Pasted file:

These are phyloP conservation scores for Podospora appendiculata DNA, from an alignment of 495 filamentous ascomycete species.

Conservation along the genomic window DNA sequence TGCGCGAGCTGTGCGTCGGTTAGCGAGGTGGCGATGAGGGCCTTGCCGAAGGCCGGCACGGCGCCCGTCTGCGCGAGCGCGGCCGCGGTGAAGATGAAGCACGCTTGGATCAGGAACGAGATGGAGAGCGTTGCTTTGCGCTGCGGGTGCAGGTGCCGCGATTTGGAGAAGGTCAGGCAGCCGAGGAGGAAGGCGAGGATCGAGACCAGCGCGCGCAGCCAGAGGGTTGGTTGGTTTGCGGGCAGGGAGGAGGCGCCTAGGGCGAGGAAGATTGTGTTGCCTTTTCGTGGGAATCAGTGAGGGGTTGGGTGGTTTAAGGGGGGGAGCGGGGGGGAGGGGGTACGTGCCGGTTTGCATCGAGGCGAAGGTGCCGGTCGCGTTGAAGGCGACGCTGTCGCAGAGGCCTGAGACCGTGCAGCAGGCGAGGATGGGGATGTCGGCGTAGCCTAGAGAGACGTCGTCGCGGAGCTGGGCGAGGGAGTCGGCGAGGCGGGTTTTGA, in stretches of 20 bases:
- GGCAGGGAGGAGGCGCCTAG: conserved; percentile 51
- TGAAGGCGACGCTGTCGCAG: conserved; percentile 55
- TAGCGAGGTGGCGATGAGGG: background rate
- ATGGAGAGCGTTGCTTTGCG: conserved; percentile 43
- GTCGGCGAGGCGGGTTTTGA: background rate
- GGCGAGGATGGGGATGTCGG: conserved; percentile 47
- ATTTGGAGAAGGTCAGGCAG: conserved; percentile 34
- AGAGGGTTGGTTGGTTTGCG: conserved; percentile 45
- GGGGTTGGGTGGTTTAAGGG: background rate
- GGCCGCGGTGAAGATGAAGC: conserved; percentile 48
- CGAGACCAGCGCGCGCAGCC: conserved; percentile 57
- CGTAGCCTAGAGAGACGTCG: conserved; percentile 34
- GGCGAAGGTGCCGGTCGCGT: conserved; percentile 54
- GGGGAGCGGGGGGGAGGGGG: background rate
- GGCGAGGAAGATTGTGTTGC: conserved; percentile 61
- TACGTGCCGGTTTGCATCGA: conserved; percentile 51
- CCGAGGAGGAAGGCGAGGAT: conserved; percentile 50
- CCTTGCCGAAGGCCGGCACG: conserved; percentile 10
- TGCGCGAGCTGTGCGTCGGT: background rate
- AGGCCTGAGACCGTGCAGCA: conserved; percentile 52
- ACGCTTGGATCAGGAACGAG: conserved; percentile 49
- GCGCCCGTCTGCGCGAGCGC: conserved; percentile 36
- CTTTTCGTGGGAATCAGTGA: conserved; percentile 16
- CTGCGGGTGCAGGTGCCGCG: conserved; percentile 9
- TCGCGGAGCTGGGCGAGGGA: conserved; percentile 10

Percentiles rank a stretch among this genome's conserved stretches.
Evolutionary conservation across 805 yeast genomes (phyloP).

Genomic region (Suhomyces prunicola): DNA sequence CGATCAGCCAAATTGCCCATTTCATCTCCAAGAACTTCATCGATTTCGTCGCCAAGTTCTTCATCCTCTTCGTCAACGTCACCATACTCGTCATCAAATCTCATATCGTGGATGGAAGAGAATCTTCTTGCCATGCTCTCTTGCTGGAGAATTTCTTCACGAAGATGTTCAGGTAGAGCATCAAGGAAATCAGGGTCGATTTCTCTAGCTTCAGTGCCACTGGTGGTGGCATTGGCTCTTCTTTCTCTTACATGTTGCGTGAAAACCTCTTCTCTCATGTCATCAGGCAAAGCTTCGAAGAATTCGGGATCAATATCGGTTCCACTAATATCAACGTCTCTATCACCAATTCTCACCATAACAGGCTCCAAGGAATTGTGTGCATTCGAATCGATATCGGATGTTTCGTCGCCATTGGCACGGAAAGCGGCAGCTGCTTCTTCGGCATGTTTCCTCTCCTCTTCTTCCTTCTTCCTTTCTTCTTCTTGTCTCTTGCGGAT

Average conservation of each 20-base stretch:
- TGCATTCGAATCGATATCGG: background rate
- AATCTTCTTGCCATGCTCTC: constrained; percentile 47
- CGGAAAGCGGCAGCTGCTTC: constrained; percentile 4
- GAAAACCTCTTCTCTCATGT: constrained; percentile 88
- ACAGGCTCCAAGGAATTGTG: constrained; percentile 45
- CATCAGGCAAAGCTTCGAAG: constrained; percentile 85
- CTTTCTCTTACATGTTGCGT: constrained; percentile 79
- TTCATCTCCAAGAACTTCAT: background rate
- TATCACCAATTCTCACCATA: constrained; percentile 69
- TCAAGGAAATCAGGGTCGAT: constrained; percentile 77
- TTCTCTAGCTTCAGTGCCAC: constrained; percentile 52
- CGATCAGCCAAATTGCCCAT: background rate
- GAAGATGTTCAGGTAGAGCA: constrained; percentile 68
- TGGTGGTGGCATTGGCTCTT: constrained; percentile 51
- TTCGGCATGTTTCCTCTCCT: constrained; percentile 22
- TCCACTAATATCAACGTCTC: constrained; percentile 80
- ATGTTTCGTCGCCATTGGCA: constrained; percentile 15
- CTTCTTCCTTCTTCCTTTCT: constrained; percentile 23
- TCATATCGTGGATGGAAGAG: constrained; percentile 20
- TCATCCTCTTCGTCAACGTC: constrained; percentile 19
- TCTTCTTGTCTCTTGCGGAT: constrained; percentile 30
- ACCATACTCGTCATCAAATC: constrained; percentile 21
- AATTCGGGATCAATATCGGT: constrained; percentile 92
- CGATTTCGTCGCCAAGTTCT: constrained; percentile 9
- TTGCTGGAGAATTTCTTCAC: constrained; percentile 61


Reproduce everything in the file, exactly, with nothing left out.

These are phyloP conservation scores for Podospora appendiculata DNA, from an alignment of 495 filamentous ascomycete species.

Conservation along the genomic window DNA sequence TGCGCGAGCTGTGCGTCGGTTAGCGAGGTGGCGATGAGGGCCTTGCCGAAGGCCGGCACGGCGCCCGTCTGCGCGAGCGCGGCCGCGGTGAAGATGAAGCACGCTTGGATCAGGAACGAGATGGAGAGCGTTGCTTTGCGCTGCGGGTGCAGGTGCCGCGATTTGGAGAAGGTCAGGCAGCCGAGGAGGAAGGCGAGGATCGAGACCAGCGCGCGCAGCCAGAGGGTTGGTTGGTTTGCGGGCAGGGAGGAGGCGCCTAGGGCGAGGAAGATTGTGTTGCCTTTTCGTGGGAATCAGTGAGGGGTTGGGTGGTTTAAGGGGGGGAGCGGGGGGGAGGGGGTACGTGCCGGTTTGCATCGAGGCGAAGGTGCCGGTCGCGTTGAAGGCGACGCTGTCGCAGAGGCCTGAGACCGTGCAGCAGGCGAGGATGGGGATGTCGGCGTAGCCTAGAGAGACGTCGTCGCGGAGCTGGGCGAGGGAGTCGGCGAGGCGGGTTTTGA, in stretches of 20 bases:
- GGCAGGGAGGAGGCGCCTAG: conserved; percentile 51
- TGAAGGCGACGCTGTCGCAG: conserved; percentile 55
- TAGCGAGGTGGCGATGAGGG: background rate
- ATGGAGAGCGTTGCTTTGCG: conserved; percentile 43
- GTCGGCGAGGCGGGTTTTGA: background rate
- GGCGAGGATGGGGATGTCGG: conserved; percentile 47
- ATTTGGAGAAGGTCAGGCAG: conserved; percentile 34
- AGAGGGTTGGTTGGTTTGCG: conserved; percentile 45
- GGGGTTGGGTGGTTTAAGGG: background rate
- GGCCGCGGTGAAGATGAAGC: conserved; percentile 48
- CGAGACCAGCGCGCGCAGCC: conserved; percentile 57
- CGTAGCCTAGAGAGACGTCG: conserved; percentile 34
- GGCGAAGGTGCCGGTCGCGT: conserved; percentile 54
- GGGGAGCGGGGGGGAGGGGG: background rate
- GGCGAGGAAGATTGTGTTGC: conserved; percentile 61
- TACGTGCCGGTTTGCATCGA: conserved; percentile 51
- CCGAGGAGGAAGGCGAGGAT: conserved; percentile 50
- CCTTGCCGAAGGCCGGCACG: conserved; percentile 10
- TGCGCGAGCTGTGCGTCGGT: background rate
- AGGCCTGAGACCGTGCAGCA: conserved; percentile 52
- ACGCTTGGATCAGGAACGAG: conserved; percentile 49
- GCGCCCGTCTGCGCGAGCGC: conserved; percentile 36
- CTTTTCGTGGGAATCAGTGA: conserved; percentile 16
- CTGCGGGTGCAGGTGCCGCG: conserved; percentile 9
- TCGCGGAGCTGGGCGAGGGA: conserved; percentile 10

Percentiles rank a stretch among this genome's conserved stretches.
Evolutionary conservation across 805 yeast genomes (phyloP).

Genomic region (Suhomyces prunicola): DNA sequence CGATCAGCCAAATTGCCCATTTCATCTCCAAGAACTTCATCGATTTCGTCGCCAAGTTCTTCATCCTCTTCGTCAACGTCACCATACTCGTCATCAAATCTCATATCGTGGATGGAAGAGAATCTTCTTGCCATGCTCTCTTGCTGGAGAATTTCTTCACGAAGATGTTCAGGTAGAGCATCAAGGAAATCAGGGTCGATTTCTCTAGCTTCAGTGCCACTGGTGGTGGCATTGGCTCTTCTTTCTCTTACATGTTGCGTGAAAACCTCTTCTCTCATGTCATCAGGCAAAGCTTCGAAGAATTCGGGATCAATATCGGTTCCACTAATATCAACGTCTCTATCACCAATTCTCACCATAACAGGCTCCAAGGAATTGTGTGCATTCGAATCGATATCGGATGTTTCGTCGCCATTGGCACGGAAAGCGGCAGCTGCTTCTTCGGCATGTTTCCTCTCCTCTTCTTCCTTCTTCCTTTCTTCTTCTTGTCTCTTGCGGAT

Average conservation of each 20-base stretch:
- TGCATTCGAATCGATATCGG: background rate
- AATCTTCTTGCCATGCTCTC: constrained; percentile 47
- CGGAAAGCGGCAGCTGCTTC: constrained; percentile 4
- GAAAACCTCTTCTCTCATGT: constrained; percentile 88
- ACAGGCTCCAAGGAATTGTG: constrained; percentile 45
- CATCAGGCAAAGCTTCGAAG: constrained; percentile 85
- CTTTCTCTTACATGTTGCGT: constrained; percentile 79
- TTCATCTCCAAGAACTTCAT: background rate
- TATCACCAATTCTCACCATA: constrained; percentile 69
- TCAAGGAAATCAGGGTCGAT: constrained; percentile 77
- TTCTCTAGCTTCAGTGCCAC: constrained; percentile 52
- CGATCAGCCAAATTGCCCAT: background rate
- GAAGATGTTCAGGTAGAGCA: constrained; percentile 68
- TGGTGGTGGCATTGGCTCTT: constrained; percentile 51
- TTCGGCATGTTTCCTCTCCT: constrained; percentile 22
- TCCACTAATATCAACGTCTC: constrained; percentile 80
- ATGTTTCGTCGCCATTGGCA: constrained; percentile 15
- CTTCTTCCTTCTTCCTTTCT: constrained; percentile 23
- TCATATCGTGGATGGAAGAG: constrained; percentile 20
- TCATCCTCTTCGTCAACGTC: constrained; percentile 19
- TCTTCTTGTCTCTTGCGGAT: constrained; percentile 30
- ACCATACTCGTCATCAAATC: constrained; percentile 21
- AATTCGGGATCAATATCGGT: constrained; percentile 92
- CGATTTCGTCGCCAAGTTCT: constrained; percentile 9
- TTGCTGGAGAATTTCTTCAC: constrained; percentile 61